Social Comparison, Social Justice, and Relative Deprivation: Theoretical, Empirical, and Policy Perspectives

By John C. Masters; William P. Smith | Go to book overview

CHAPTER 5
The Nature of the Justice Motive: Some Thoughts on Operation, Internalization, and Justification

Harry T. Reis • University of Rochester


Introductory Comments

The present volume contains contributions ranging from social processes and behavior that contribute to motives and judgments concerning social justice, to justice motives and judgments per se. In this chapter, Harry Reis concentrates specifically on the latter, in particular the justice motive: that people want to participate in fair exchanges.

Reis discusses an evolving theory of justice motivation that is grounded largely on considerations of the self, particularly self-control (self-regulation) and self-perception (self-monitoring). He proposes that the justice motive and just behavior operate as a mechanism of control over outcomes (cf. Levine and Moreland's focus on social comparison processes concerning outcomes) for the individual as well as for the group (society); and that this function is largely achieved through processes of self-regulation of behavior. Further, Reis draws from the domains of both developmental and social psychology, a boundary area that is especially fruitful because each of these sub-areas of psychology have given attention to many of the same concepts. The author argues forcefully for a greater collaborative effort in the future, with special regard to the nature, determinants, and development of justice motives and just behavior.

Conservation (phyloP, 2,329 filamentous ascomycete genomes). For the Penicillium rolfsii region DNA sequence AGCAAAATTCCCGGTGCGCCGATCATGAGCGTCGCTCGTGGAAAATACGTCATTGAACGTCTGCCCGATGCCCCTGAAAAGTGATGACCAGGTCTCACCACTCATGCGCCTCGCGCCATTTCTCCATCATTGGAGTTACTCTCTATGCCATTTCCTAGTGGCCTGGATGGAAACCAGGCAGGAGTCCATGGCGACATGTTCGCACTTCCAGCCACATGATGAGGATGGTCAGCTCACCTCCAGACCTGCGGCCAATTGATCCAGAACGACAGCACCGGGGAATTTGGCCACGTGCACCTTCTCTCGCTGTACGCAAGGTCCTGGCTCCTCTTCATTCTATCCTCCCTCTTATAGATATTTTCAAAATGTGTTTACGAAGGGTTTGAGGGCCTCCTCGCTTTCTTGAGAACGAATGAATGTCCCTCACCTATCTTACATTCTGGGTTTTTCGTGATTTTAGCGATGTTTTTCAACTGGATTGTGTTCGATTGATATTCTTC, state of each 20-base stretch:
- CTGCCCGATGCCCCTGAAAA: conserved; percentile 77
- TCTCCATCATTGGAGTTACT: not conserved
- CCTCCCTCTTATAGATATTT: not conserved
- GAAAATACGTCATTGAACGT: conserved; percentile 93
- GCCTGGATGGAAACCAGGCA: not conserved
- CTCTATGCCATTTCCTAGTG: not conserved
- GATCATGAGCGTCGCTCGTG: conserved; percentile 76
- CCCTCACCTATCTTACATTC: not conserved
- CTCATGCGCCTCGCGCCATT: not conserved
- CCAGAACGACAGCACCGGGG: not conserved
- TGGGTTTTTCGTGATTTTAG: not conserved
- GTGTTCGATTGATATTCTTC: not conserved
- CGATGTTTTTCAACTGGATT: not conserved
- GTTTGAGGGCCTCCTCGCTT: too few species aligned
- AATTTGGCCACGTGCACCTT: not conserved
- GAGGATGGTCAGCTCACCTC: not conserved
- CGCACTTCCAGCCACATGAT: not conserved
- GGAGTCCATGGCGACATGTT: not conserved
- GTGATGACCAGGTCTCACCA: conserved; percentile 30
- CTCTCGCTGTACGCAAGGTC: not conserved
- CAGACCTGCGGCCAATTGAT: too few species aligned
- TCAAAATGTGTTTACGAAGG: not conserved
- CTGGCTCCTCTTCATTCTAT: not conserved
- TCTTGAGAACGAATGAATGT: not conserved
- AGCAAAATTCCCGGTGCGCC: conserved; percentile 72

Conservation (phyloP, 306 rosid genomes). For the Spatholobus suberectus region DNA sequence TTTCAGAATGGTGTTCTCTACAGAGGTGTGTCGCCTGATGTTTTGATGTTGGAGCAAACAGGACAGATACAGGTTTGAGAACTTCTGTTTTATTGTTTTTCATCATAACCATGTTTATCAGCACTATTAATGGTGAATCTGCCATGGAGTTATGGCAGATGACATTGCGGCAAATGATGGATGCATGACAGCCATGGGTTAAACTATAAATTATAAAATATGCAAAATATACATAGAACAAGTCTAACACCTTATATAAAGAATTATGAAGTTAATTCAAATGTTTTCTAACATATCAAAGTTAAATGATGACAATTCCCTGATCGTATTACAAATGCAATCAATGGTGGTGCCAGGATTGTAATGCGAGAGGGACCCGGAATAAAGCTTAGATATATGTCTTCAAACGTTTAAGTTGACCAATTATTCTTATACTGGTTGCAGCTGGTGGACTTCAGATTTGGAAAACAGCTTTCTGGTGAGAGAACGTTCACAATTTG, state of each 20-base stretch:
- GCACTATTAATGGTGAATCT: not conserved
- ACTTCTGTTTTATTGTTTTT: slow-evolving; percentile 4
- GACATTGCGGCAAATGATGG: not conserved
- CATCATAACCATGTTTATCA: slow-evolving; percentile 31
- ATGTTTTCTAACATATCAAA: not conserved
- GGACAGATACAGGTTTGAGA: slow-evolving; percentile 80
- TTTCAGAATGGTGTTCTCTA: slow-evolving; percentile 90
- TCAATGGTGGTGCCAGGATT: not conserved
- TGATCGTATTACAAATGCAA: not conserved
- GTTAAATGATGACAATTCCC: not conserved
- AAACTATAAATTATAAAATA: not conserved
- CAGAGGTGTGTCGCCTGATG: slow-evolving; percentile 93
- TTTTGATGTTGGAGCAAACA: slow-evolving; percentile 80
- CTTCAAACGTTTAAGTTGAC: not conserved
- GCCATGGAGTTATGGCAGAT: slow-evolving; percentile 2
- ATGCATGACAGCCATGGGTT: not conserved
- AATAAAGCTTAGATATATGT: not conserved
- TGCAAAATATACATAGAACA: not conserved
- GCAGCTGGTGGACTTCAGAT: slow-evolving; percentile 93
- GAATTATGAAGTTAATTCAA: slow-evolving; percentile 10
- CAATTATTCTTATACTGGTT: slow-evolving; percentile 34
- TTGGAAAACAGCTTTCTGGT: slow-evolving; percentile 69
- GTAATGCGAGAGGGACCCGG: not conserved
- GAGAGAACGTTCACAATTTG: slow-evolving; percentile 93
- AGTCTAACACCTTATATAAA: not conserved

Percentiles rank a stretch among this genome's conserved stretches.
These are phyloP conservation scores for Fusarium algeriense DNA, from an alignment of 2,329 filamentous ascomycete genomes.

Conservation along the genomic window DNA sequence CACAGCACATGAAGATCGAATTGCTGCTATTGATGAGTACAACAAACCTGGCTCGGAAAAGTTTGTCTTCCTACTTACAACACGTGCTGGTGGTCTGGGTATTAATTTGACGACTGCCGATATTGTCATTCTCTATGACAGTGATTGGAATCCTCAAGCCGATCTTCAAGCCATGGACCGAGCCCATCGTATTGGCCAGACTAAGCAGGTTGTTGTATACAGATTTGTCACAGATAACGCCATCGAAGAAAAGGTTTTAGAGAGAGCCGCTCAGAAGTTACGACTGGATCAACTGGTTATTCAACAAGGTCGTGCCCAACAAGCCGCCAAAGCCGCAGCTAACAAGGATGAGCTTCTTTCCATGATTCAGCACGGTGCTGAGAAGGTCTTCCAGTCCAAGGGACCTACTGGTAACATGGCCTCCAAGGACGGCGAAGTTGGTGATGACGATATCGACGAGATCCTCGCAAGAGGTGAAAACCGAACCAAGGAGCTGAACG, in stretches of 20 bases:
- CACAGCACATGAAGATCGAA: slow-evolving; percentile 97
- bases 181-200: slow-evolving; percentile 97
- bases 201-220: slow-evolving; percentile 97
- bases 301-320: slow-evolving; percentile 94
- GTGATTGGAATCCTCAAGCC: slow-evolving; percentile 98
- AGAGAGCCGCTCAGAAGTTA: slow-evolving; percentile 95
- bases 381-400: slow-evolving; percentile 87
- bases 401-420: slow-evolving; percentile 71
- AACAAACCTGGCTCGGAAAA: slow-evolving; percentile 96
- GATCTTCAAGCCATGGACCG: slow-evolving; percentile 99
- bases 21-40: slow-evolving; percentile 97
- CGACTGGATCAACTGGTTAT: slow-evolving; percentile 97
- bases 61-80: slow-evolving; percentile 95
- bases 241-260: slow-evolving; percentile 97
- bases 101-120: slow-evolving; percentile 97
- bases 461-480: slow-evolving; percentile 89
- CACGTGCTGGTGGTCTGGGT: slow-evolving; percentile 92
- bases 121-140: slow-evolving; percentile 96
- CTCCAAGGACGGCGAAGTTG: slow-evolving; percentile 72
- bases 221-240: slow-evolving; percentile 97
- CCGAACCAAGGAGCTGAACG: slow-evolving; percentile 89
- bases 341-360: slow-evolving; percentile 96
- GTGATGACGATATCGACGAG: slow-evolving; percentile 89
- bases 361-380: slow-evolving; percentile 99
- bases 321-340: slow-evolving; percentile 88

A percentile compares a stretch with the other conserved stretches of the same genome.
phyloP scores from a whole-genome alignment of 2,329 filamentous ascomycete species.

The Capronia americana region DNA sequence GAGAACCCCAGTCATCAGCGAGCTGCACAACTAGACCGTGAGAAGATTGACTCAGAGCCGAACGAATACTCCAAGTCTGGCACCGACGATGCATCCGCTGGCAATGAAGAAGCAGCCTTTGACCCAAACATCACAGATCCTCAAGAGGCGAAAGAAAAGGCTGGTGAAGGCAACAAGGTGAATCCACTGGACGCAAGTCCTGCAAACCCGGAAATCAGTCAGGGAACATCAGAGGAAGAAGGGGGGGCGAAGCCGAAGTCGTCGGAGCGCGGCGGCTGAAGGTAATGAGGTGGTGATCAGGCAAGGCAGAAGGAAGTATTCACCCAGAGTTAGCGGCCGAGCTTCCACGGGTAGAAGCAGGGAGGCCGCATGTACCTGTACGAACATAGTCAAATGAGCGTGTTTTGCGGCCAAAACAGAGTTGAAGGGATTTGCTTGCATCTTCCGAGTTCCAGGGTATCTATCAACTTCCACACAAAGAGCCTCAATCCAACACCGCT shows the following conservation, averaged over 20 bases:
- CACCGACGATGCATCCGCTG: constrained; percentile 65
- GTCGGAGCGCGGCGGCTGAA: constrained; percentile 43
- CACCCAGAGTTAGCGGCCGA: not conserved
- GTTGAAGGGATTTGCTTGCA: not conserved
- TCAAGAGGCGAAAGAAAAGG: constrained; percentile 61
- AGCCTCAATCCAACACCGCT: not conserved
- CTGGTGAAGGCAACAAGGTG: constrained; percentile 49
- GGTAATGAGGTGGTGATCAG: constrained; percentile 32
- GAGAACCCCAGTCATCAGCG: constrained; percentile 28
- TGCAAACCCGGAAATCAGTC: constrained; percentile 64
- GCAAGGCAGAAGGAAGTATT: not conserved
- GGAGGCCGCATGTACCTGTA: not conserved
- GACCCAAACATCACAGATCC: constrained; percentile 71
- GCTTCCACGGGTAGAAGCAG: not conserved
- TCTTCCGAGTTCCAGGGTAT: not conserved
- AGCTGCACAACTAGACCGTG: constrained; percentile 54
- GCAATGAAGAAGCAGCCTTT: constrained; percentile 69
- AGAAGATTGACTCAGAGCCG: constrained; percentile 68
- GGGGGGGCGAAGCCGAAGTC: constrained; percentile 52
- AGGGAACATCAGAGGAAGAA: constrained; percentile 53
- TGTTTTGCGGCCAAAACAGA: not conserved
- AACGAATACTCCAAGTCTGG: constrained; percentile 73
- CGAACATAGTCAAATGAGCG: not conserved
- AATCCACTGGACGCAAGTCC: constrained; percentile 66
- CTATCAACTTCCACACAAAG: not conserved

In addition to our interest in theoretical and empirical matters, this volume is concerned with a policy perspective on justice. A policy perspective requires that we consider the manner in which people rely on

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